Tips for Holiday Wellness

For many, the holiday season is a wonderful time, a chance to connect with family and friends, and celebrate the milestones achieved that year. For others…it’s less so. No matter what your relationships are like with friends, family, and coworkers, the obligations and planning can be stressful, which can take a toll on your mental and physical health. With that in mind, we’re sharing these tips for holiday wellness. By taking care of yourself, you’ll be better equipped to give your best to others and have a truly wonderful holiday season. 

Try these tips for holiday wellness:

Make Sleep a Priority

While this is easier said than done when there are many late-night festivities to attend, it’s important to get a good night’s sleep during the holidays. This will help you have the energy to get through all you need to do the next day, as well as help your overall mindset. Being overtired can lead to a poor mood, stress eating, and just not feeling like ourselves. Making sleep a priority is necessary to enjoying the holiday season. 


During busy times, an organized to-do list and calendar are a must. Create lists for things you need to get do and for food and gifts you need to buy. Try to organize your errands to get as many things off your lists at once, or at least in an efficient manner so you don’t have to spend too much time driving from place to place. Make sure you add any events you’re attending to your calendar as soon as you RSVP to avoid the stress of double-booking. If you have a partner, friend, or children who can help, assign tasks so you don’t have to do everything yourself. 

Get Enough Exercise

Finding time to exercise when we are busy is challenging any time of the year, but it’s especially important to make the time when dealing with the stress of the holidays. Exercise and stretching can help you get a better night’s sleep, and the release of happy-endorphins will be good for your mood. Try to get your family and friends to join you for a hike, walk, or run — that way you can still spend quality time together while doing something good for yourselves. 

Avoid Comparisons

“Comparison is the thief of joy” is a good saying to keep in mind over the holidays. Comparing yourself to others can lead to insecurity and anxiety. It’s also a pointless activity — there’s always going to be someone in your group who is a better cook, has the ability to always choose the perfect gift, or has a bigger, fancier home. Focus on what you do well, and don’t waste time thinking about how you compare to others.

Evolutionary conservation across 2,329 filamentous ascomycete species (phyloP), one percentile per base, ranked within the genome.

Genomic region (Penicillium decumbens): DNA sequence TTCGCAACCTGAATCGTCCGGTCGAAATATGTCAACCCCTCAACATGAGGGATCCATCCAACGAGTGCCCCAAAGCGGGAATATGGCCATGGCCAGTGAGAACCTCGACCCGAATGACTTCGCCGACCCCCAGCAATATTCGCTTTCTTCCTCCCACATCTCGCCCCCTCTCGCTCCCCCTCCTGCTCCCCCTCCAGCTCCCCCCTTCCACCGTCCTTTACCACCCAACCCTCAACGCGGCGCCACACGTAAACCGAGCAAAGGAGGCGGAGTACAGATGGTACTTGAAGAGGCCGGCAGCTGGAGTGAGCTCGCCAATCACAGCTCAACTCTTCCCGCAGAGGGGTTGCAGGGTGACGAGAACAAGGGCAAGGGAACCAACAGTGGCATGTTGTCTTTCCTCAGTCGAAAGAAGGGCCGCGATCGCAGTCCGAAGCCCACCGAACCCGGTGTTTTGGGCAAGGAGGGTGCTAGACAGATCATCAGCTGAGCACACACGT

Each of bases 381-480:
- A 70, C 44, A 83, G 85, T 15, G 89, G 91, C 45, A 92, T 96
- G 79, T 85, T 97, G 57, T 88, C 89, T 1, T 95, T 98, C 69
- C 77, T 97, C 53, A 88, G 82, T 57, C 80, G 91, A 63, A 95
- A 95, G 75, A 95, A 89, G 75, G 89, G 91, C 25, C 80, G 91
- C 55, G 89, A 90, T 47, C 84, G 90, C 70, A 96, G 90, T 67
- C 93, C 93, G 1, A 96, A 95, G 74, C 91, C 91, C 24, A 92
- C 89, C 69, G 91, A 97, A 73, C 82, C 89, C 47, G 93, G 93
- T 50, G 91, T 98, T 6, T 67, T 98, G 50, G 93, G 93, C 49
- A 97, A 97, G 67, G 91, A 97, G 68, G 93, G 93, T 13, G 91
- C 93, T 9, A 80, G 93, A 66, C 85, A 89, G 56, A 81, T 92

Make a Plan for Handling Drama

You may be lucky enough to have a drama-free family or group of friends. But for those who have an aunt who asks overly personal questions, a friend who is constantly gossiping, or a coworker prone to starting petty arguments at the company holiday party, it’s important to recognize these possible scenarios could occur. Make a plan for what you’ll do if they happen — maybe you’ll move to the opposite side of the room, or go outside to get some air. Having a plan of action for dealing with drama will help you protect your mental energy. 

Say No

If you have a busy social or work schedule, you may feel overwhelmed by adding holiday activities to your calendar. Remember that you don’t have to say yes to everything — be honest about your limitations and set boundaries to preserve your peace of mind. 

Relax & Enjoy Self-care

Before the holidays start, make a list of your favorite ways to decompress. Quiet time to read, taking a bath, going to yoga, making time for meditation, or watching your favorite show while in comfy pajamas may be some of the ways you like to relax. Be sure to carve out time to engage in these activities — you may want to literally set events on your calendar to block off time for self-care. This time will help you get a much-needed recharge and prioritize your holiday wellness.

Practice Gratitude 

At the end of a stressful day, take a minute to focus on what was good about it. Did you have a nice talk with someone, or see something pretty outside? Maybe you feel relieved to have completed some tasks, or had time to return some calls. Focus on the positive things, no matter how small they may seem. Writing these things down is a good idea, that way when you are really stressed you can look back and see that it’s not all bad. Practicing gratitude can help lower the heart rate and make us feel calmer. This is a wonderful way to set yourself up for a good night’s sleep! 

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